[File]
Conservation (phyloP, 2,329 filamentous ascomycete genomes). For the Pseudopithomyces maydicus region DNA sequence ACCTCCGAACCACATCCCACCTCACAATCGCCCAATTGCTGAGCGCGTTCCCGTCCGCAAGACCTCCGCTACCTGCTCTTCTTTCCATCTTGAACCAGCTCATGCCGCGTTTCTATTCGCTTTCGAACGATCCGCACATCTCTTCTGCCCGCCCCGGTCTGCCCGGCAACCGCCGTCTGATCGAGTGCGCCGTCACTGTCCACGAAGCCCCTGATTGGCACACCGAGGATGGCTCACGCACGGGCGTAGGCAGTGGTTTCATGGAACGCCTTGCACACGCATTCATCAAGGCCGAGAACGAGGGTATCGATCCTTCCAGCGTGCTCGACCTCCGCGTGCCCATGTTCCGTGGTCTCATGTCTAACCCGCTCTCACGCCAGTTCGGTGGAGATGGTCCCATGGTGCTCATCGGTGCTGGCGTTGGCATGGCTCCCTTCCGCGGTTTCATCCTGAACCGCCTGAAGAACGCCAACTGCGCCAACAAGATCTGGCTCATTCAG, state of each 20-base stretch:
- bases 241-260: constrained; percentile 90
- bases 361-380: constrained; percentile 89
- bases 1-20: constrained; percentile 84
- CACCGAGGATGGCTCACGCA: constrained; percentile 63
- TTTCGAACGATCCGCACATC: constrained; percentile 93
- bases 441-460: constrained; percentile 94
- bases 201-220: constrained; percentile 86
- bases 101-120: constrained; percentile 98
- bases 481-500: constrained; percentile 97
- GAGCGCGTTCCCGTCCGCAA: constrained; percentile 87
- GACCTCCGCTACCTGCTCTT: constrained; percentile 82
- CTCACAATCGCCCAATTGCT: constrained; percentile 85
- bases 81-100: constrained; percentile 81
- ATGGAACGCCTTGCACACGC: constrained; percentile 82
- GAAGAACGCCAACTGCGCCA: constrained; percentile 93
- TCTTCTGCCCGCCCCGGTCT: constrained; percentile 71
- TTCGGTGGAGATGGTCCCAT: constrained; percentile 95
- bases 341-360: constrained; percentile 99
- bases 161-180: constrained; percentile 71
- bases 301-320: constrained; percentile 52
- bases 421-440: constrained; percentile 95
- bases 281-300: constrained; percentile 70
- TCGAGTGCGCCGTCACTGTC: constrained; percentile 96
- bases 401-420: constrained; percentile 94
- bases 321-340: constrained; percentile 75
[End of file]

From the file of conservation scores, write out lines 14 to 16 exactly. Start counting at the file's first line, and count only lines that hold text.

- bases 81-100: constrained; percentile 81
- ATGGAACGCCTTGCACACGC: constrained; percentile 82
- GAAGAACGCCAACTGCGCCA: constrained; percentile 93